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Smiling woman in short-sleeved black button down shirt stands with her elbow on the shoulder of a smiling man with glasses, beard, and short-sleeved navy blue button down shirt outside of a restaurant
Leighann Smith and Daniel Jackson
Brittney Werner/Eater NOLA

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For the Chefs of Piece of Meat, It’s About Listening to the Animal

Leighann Smith and Daniel Jackson on becoming two of New Orleans’s top butchers

Leighann Smith told her parents she was going to open her own restaurant by the time she was 35. She’s 33 and has already opened Piece of Meat Butcher Shop and Restaurant with Daniel Jackson in Mid City in late April last year. The two share the 2018 Eater NOLA Chef of the Year award.

Originally from the San Francisco area, Smith dropped out of high school because, she says, she always hated school. She didn’t hate learning, though. She started working in restaurants, first as a dishwasher at the Lark Creek Inn when she was “a wee lass” and moving her way up to the lead line cook position over time.

Eventually she made her way to New Orleans: There was only one place she wanted to work: Donald Link’s pork dish destination, Cochon. “I wanted them to teach me what they knew. And they did.”

That’s also where she met Jackson. He came in and applied for a job at Cochon Butcher (it was 2014) and she hired him.

“I didn’t have a plan on how or where or when I was going to open my business until we started working together and I was like, oh, this makes sense...he was the other half to the dream coming true,” she told Eater.

A butcher shop with a glass case next to register
Inside Piece of Meat
Josh Brasted/Eater NOLA

The two spend more time together than most married couples (except, of course, those who open businesses together). After working together all day, they head home to apartments on the same street just a couple houses apart. As Smith puts it, “We also don’t have any friends anymore because we own a business so we hang out together. It’s unfortunate for him.” She laughs.

Smith and Jackson are opposites in many ways. Of the two, Smith is the more gregarious. Jackson, on the other hand is calm, the type of person who rarely gets mad or flies off the handle. (Smith says she’s only seen him get angry twice. Both times involved someone doing something that he’d already calmly corrected.)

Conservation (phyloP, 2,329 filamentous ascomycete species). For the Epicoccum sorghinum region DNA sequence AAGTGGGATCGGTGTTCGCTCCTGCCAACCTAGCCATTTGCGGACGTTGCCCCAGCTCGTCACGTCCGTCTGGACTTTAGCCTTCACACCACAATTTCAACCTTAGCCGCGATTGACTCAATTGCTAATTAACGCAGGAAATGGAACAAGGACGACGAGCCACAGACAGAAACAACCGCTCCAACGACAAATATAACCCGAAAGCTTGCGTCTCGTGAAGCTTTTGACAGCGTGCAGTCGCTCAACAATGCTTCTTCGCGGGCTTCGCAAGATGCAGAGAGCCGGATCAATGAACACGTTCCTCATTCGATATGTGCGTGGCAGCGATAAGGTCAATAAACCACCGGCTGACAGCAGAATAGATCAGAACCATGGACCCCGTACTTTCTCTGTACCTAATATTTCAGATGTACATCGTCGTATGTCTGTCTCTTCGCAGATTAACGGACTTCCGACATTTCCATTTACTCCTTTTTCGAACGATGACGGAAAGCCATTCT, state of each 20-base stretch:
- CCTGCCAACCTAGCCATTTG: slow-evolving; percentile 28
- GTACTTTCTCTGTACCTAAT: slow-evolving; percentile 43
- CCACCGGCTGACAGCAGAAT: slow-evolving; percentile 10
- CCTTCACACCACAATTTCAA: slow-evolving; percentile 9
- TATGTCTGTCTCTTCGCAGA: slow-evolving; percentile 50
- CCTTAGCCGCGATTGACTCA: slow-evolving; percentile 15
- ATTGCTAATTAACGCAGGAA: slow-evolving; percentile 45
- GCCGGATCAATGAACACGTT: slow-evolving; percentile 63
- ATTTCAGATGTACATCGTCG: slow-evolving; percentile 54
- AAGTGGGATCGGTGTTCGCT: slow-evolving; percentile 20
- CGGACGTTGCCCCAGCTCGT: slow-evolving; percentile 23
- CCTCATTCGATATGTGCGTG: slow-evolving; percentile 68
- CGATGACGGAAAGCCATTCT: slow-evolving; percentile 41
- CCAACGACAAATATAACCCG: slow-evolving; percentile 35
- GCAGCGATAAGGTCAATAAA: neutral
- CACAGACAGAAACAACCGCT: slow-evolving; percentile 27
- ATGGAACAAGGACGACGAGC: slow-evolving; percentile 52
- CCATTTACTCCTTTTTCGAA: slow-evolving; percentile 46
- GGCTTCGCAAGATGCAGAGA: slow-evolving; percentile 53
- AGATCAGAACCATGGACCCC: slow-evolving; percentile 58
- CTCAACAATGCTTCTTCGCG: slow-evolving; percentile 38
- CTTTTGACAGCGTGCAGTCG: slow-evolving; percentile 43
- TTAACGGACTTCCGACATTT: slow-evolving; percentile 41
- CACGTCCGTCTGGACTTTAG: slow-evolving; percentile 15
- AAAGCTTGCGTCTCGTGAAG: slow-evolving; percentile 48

A Tulane graduate, Jackson was a glass blower before he went into butchering, landing a job as a retail butcher at Whole Foods.

At the time, he wasn’t necessarily looking for a butchering job; just something different. But, the job was available and Jackson had just recently read a story in Esquire about a guy who apprenticed at Kincaid’s, an old-school butcher shop in Indianapolis. “I was like, that’s cool. I can do that.” He also likes barbecue, and that was enough to convince him it was a good fit. After four and a half years, he left to work at Cochon Butcher, his first restaurant job.

Jackson’s mom and grandma both bought their meat from a butcher shop in Buffalo, New York, where he grew up, for nearly 40 years. Smith’s dad was a hunter. Growing up around “whole animal” stoked her fascination with butchering.

“It’s fascinating that no matter how many times you cut up a pig you learn something — every time. You can do a thousand different things with one animal and each animal tells you what you’re going to do with it. So, when you cut the head off a pig and it exposes the coppa muscle [located right behind the back of the head, at the top of the shoulder], you’re looking for the marbling and the quality of meat because that’s how your rack is going to be. We’re not gonna sell pork chops off a pig if there’s no marbling or if it looks shitty or whatever: We’ll just roll it and make a porchetta. So, each animal kind of tells you and guides you through what you’re going to use it for.”

A salami room inside piece of meat; glass walls expose hanging cuts of curing meat
The salami room at Piece of Meat